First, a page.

And it was god-awful. My writing lacked—what? Technique, insight, conviction, imagination. Guilty, guilty, guilty, guilty.
Nevertheless, the itch to write about where I came from would not go away. So I wrote what I remembered and threaded it through all that I’d researched. Then, crucially, I gave myself license to recall what didn’t happen: the embellishments, inventions, fantasies, and outright lies we tell ourselves and anybody who’ll listen when the subject of our own childhood holds the floor.
It started to click. Somewhere between what had transpired and what definitely did not, I found my feet amid the possible and improbable.
It’s not a memoir. And yet, there is more than a dash of truth.
Take Franklin, my narrator’s father—the funny, generous, raging, resentful, self-educated, and exasperating working man who strides through the center of my book. He’s a comic exaggeration of my own father. Yet, almost anybody who knew Dad would also recognize in his fictional guise the odd sputter of speech patterns acquired on the Canadian prairie where his family had homesteaded in pioneer fashion; the Kipling and Shakespeare he absorbed during his three years in a public TB ward in San Francisco (and then declaimed years later to his bewildered neighbors in the suburbs); his immigrant’s enthusiasm for America and his fears that perhaps it promised too much.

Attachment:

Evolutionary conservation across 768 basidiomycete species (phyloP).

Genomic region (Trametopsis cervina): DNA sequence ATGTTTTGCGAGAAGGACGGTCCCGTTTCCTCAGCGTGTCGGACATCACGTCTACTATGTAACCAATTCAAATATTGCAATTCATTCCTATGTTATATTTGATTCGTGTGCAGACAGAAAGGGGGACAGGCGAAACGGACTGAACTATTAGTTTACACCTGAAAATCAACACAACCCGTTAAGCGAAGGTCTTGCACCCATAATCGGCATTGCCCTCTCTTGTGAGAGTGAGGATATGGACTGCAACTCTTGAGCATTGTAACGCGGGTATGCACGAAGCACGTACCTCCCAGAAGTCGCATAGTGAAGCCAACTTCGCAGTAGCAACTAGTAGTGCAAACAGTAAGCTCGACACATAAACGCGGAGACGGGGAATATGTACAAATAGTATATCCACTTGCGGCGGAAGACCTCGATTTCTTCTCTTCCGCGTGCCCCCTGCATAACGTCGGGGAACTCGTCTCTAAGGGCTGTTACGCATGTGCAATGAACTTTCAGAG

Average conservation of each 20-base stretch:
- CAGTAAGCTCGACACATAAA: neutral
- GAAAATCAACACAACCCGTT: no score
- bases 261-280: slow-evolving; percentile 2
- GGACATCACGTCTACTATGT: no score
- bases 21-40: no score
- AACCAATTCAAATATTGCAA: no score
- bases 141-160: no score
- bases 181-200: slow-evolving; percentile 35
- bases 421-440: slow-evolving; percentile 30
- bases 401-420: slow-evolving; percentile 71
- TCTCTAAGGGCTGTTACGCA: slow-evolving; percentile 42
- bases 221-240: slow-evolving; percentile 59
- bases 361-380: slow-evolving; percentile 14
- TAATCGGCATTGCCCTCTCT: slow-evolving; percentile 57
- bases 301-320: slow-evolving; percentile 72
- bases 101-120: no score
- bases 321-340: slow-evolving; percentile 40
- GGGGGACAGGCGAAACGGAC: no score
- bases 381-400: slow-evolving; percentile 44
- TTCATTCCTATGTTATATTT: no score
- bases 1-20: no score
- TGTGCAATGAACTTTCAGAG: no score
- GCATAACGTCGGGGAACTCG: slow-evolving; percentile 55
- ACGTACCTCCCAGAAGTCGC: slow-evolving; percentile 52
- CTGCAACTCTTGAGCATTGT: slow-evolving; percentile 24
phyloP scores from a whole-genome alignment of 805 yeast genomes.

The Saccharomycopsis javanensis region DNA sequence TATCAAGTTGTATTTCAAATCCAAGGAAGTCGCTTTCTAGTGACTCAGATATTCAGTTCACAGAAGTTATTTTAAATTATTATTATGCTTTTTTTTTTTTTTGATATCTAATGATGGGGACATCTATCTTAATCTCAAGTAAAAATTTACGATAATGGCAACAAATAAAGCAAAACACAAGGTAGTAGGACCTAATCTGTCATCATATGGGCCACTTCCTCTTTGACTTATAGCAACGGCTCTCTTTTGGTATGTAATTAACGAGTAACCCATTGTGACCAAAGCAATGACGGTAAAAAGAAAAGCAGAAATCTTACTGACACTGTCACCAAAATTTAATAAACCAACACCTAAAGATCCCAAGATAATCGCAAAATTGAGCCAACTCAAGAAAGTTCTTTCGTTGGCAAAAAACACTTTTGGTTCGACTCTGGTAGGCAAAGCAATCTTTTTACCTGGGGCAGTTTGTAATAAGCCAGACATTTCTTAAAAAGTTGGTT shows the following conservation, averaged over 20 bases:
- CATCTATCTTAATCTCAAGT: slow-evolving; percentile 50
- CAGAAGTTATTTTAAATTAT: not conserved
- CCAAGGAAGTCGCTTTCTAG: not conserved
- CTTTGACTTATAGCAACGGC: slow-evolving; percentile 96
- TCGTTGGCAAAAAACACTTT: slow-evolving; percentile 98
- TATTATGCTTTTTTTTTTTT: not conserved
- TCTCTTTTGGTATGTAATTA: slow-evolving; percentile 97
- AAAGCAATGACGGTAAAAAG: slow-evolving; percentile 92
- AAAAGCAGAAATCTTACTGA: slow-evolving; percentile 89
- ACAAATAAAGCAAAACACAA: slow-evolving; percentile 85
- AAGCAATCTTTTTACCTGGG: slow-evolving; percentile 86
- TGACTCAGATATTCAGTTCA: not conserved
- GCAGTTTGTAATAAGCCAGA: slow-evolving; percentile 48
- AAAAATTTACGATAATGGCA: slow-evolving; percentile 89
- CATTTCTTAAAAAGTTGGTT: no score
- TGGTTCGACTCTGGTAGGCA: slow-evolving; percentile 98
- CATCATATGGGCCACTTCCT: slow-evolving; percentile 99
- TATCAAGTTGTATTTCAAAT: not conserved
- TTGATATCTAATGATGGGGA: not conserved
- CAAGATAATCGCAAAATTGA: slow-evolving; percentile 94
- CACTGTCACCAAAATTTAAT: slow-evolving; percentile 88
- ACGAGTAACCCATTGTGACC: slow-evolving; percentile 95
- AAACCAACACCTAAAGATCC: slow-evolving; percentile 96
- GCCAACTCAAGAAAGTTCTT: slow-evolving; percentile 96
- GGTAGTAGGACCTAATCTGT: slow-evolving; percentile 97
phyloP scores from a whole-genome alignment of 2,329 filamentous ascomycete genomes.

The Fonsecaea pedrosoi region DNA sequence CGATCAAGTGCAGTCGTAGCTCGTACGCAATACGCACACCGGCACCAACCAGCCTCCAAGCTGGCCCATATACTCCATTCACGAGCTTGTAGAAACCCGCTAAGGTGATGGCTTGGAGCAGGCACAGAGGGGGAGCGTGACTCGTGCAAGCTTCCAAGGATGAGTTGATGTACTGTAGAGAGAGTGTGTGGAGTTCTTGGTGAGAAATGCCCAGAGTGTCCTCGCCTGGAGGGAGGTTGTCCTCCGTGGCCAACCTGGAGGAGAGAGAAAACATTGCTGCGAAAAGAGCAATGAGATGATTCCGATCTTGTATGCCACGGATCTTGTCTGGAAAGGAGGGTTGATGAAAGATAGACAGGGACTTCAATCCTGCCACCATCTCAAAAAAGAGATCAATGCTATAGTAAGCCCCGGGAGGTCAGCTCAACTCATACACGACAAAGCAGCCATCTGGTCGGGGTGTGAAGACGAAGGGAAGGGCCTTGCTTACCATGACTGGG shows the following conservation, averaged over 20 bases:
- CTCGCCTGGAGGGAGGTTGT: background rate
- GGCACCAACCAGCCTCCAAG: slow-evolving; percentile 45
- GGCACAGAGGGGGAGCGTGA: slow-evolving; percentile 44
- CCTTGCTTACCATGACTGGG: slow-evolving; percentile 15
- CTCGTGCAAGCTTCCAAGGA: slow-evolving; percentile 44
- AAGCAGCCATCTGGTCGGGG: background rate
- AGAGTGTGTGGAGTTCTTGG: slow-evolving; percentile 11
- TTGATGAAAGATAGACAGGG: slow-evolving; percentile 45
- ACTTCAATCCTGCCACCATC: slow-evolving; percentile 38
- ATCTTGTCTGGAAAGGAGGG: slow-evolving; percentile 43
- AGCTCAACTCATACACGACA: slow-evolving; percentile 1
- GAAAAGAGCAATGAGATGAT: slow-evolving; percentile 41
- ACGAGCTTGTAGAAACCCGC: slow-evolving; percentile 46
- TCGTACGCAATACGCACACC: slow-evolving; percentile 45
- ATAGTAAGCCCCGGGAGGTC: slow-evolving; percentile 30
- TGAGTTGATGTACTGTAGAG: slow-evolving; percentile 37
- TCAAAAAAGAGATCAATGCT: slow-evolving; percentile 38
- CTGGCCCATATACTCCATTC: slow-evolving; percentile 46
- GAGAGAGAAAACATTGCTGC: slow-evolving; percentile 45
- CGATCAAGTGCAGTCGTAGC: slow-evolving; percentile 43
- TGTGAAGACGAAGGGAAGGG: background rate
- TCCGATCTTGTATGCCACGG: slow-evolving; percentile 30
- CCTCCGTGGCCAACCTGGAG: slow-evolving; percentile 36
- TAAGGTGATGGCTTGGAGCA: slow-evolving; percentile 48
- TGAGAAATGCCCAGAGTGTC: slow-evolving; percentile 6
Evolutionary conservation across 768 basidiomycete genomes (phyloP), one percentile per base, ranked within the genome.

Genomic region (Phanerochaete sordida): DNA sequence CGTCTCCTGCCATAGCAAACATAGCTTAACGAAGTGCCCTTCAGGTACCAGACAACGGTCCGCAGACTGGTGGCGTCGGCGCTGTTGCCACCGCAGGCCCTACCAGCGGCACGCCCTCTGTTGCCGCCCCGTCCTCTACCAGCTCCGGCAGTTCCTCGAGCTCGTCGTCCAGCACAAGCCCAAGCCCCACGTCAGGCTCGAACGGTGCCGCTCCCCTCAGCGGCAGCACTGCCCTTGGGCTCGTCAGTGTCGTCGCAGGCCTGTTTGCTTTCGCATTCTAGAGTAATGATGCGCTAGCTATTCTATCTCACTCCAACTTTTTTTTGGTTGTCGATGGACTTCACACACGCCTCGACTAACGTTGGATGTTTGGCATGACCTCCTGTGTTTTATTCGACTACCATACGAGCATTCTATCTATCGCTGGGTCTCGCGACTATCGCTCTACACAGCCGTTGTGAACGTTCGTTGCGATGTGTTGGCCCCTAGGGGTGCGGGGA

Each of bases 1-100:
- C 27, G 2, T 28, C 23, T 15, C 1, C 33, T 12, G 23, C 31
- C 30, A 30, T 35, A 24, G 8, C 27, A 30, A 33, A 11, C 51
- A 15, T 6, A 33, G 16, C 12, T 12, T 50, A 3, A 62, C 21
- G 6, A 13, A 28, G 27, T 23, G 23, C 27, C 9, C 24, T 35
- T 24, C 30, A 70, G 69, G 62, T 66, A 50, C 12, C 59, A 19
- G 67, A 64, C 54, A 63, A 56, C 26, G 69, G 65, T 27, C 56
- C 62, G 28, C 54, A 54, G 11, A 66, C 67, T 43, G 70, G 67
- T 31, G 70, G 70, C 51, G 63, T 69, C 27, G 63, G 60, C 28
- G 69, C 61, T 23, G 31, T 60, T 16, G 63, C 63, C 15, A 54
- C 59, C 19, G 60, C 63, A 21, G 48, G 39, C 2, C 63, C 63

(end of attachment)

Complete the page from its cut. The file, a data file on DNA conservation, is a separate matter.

I would never have written the book without the need to understand my father and then make credible his lavish eccentricities. But to know him, I had first to shrug off the quotidian facts of our actual lives and strive for something…well, truer.
Take the chapter, “Escape from Frog Island,” which has been reprinted in this issue of Talking Writing. The photograph that opens the story is drawn from our family album: my dad and I in our Scout uniforms during a particularly discomfiting moment between us.
But although my father served as a scoutmaster, he never could be mistaken for the character portrayed in this chapter. Always suspicious of authority, full of contempt for false heroics and the romanticism that allows old men to send young men off to wars, his genuine character functioned like a funhouse mirror, distorting my fictional Scoutmaster Barnes into someone whom Dad, too, would have found comical and grotesque.
“Tell all the truth,” advised Emily Dickinson, “but tell it slant.” It’s a neat formula for the poet. But defining truth in literary prose writing feels trickier to me than that. Personally, I prefer what Wallace Stegner observed in the final essay of his 1992 book Where the Bluebird Sings to the Lemonade Springs:
Sure, it’s autobiography. Sure, it’s fiction. Either way, if you have done it right, it’s true.”
So, should I ever have the great good fortune to receive a call from Oprah’s new cable station, I’m now prepared. Turn up the stage lights, bring on the skeptical relatives, the doubting neighbors and friends. ‘Fess up, buster. Is it fact or fiction?
“Every word is true,” I’ll say, looking Oprah straight in the eye. “In spirit.”
- Where the Bluebird Sings to the Lemonade Springs: Living and Writing in the West by Wallace Stegner (Random House, 1992).
Fred Setterberg is the author of Lunch Bucket Paradise: A True-Life Novel, published by Heyday (2011) and The Roads Taken: Travels Through America’s Literary Landscapes (Interlink, 1995), which won the AWP Prize in Creative Nonfiction.
To learn more, visit Fred Setterberg’s website.
Editor’s Note: I first read an early version of Fred’s Lunch Bucket Paradise in the late ‘90s. A decade later, I’m pleased to reprint a chapter from the finished work in Talking Writing and thrilled by how much Fred has transformed his own material to create a transcendent book. “Escape from Frog Island” appears in TW courtesy of Heyday. — M.N.